“For the Moon Shone Bright” – The Purington Murders of 1806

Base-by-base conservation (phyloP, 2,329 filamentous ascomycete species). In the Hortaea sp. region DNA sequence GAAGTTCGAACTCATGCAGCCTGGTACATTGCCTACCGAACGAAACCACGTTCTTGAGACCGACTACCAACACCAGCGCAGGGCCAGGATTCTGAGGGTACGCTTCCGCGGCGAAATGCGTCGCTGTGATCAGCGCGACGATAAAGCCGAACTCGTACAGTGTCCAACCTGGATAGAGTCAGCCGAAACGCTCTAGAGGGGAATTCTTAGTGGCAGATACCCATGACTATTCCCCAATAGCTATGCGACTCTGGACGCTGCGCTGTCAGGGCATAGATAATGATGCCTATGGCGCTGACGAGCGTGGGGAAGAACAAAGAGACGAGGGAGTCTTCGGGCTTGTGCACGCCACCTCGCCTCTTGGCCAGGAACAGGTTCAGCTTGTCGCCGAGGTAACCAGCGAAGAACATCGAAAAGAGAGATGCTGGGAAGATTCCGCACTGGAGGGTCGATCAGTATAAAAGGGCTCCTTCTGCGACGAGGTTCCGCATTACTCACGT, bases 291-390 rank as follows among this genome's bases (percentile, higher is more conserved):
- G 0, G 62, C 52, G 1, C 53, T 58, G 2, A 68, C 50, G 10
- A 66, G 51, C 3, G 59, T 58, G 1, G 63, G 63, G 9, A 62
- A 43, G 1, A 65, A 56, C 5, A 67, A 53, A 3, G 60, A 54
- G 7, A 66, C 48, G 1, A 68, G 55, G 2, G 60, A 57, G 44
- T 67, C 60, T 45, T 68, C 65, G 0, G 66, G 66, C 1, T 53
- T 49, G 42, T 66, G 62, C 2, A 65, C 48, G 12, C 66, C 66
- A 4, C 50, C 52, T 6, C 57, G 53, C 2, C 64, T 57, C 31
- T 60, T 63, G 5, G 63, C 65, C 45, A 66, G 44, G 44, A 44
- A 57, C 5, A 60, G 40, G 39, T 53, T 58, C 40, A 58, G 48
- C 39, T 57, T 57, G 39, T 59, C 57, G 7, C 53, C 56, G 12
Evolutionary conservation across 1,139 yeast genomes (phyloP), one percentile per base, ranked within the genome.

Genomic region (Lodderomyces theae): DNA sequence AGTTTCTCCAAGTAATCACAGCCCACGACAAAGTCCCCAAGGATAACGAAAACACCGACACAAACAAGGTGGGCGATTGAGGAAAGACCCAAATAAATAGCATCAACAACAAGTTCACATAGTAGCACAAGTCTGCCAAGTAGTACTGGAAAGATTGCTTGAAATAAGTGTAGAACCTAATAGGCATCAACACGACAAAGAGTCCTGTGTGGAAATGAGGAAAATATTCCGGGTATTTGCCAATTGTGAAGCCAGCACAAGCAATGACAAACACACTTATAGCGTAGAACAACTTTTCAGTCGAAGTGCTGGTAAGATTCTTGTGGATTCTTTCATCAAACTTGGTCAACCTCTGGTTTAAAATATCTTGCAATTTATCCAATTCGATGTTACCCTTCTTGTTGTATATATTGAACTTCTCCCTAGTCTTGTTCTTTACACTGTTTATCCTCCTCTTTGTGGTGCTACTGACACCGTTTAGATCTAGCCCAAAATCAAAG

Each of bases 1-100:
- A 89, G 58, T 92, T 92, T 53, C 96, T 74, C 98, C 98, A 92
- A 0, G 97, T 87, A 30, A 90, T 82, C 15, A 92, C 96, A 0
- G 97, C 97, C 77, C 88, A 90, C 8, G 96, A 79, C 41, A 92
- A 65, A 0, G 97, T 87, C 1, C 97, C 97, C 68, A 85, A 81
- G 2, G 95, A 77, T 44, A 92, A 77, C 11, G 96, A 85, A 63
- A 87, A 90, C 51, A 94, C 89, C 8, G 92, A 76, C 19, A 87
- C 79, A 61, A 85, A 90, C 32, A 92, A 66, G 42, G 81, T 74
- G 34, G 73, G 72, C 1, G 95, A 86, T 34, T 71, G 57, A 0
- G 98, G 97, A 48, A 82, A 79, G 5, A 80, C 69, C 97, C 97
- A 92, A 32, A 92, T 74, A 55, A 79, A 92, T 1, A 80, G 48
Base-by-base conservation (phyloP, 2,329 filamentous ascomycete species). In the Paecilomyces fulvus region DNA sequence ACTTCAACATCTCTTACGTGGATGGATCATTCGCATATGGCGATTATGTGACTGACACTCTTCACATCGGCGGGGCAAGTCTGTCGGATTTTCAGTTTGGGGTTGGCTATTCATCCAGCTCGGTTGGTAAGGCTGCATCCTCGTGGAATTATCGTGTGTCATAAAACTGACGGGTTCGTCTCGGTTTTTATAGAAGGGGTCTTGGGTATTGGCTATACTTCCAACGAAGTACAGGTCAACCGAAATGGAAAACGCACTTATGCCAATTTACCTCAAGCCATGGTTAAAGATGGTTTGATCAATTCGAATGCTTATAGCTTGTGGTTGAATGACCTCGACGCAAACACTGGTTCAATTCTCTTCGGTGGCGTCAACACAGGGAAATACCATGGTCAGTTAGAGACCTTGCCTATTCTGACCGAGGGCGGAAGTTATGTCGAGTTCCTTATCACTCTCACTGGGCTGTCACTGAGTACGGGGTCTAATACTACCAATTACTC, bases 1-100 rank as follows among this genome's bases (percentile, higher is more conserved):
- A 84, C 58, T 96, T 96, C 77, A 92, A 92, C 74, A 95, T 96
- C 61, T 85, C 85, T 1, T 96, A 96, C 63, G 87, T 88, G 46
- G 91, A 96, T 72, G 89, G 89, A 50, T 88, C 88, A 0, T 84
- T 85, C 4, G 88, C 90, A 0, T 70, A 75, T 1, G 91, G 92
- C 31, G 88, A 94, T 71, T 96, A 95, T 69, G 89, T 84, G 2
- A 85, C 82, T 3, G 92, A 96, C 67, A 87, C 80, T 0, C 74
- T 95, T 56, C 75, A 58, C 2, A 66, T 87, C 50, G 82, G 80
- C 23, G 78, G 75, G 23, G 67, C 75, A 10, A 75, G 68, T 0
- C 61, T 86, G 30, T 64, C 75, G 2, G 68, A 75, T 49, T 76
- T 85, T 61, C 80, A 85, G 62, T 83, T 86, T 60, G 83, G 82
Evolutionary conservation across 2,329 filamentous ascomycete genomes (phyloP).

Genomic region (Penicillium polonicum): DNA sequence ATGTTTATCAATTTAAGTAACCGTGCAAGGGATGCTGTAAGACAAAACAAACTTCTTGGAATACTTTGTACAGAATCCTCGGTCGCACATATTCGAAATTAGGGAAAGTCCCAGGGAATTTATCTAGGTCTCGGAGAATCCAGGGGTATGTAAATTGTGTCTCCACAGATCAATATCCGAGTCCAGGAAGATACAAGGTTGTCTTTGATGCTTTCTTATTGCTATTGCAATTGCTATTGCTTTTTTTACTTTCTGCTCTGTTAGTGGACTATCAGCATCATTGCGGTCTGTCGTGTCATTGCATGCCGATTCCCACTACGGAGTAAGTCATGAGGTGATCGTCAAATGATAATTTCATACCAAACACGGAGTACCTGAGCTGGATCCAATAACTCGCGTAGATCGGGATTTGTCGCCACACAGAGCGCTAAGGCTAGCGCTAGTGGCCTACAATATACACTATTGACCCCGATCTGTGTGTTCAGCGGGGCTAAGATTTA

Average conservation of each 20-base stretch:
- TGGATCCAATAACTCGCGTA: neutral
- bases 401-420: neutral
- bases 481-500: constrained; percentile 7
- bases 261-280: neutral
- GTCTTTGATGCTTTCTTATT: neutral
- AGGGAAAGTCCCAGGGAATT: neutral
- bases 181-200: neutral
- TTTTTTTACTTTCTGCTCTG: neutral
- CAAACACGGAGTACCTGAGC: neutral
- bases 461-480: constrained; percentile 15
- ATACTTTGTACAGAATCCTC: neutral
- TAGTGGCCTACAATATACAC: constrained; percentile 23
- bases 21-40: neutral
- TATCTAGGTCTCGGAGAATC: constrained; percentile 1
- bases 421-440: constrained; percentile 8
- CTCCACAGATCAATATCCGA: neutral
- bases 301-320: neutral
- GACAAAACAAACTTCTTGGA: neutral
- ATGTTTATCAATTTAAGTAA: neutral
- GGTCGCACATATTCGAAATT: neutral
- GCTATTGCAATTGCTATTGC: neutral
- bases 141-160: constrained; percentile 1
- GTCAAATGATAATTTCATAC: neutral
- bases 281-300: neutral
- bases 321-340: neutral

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[Please note – some of the descriptions in this article/episode are graphic. Use discretion with younger readers/listeners] You are lying in your bed on this hot July night. It has been a long, hot summer with no rain for weeks. The ground is turning to dust and the wind is warmer than usual. Outside, the light of moon is bright as it peeks between the curtains and if you are still, you can hear the rustle of the leaves and the peepers outside in the distance. You close your eyes again and know that soon, you will drift back to sleep. There are chores to do in the morning and it will come soon enough. As you lie there drifting back to sleep, you hear a sound, something not ordinary, something not expected. You stiffen and listen more intently. Time slows down to a crawl as you attend to every single noise. What was that? Was that your mother? Your sister? And then a thump and a muffled scream bolt you to attention. Someone is in the house, someone is moving in the darkness. Another muffled sound – someone is in trouble. You jump out of bed, shouting for your father to help as you move toward the door. But it is too late. From the light peeking in at the window, for the moon shone bright, you see the glint of an ax and you see the form of a man moving toward you with dire intent. The ax falls but you are fast and it glances over your shoulder instead of into it. You are near enough to the door to make your escape into the yard, away from your assailant. As you run, your mind a whirlwind, you cannot shake the vision that fills it. That man wielding the ax, that man who is undoubtedly attacking your family as you run for help…no, it couldn’t be…because he is the one who has supported and protected you your whole life. But you know it as surely as you feel the pain in your shoulder – the man who attacked you was your own father. Captain James Purington (Purrinton, Purrington) was born in Bowdoinham, Maine in 1760 and was from good Yankee stock. His father was a Cape Cod man and his mother was from North Yarmouth. Having married young Betsy Clifford of Bath, James came into an inheritance upon the death of his father that set him up as what we would today call a rich and independent farmer. Known for his frugality and his industrious work ethic, the people of Bowdoinham found him to be worthy of the rank of Captain of their militia. From what little we know of him in this time, he had every reason to be happy. After all, he had been blessed with a productive farmstead, a wife who had given him twelve children, four of whom died in infancy, and the respect of his community. Indeed, he seemed to possess everything a man could desire for the sum total of happiness. But there is always more to a person than possessions or achievements, something deeper and more essential to the true character within, something that few people even suspect might be there, hiding in the dark shadows of the mind. What makes one person successful might make another person a failure, depending on such intangible things as their outlook or their point of view. James Purington was a man with a grave countenance, a man who kept his own counsel in polite company, and who, it is claimed, had trouble looking another man in the eye while he spoke. It was, perhaps, simply an idiosyncrasy, just a way of his, but add that to his way of never believing he was wrong, never admitting to an error. James Purington always had to be right. Those who knew him claim that he was ‘easily elated or depressed,’ depending on how well his finances fared. Some ideas seemed to weigh more heavily on his mind than others. For all of these qualities, he was also a tenacious worker, a man who understood what it meant to do an honest days labor. As the Captain of the Militia, he took his responsibility toward his community very seriously. Yes,if ther
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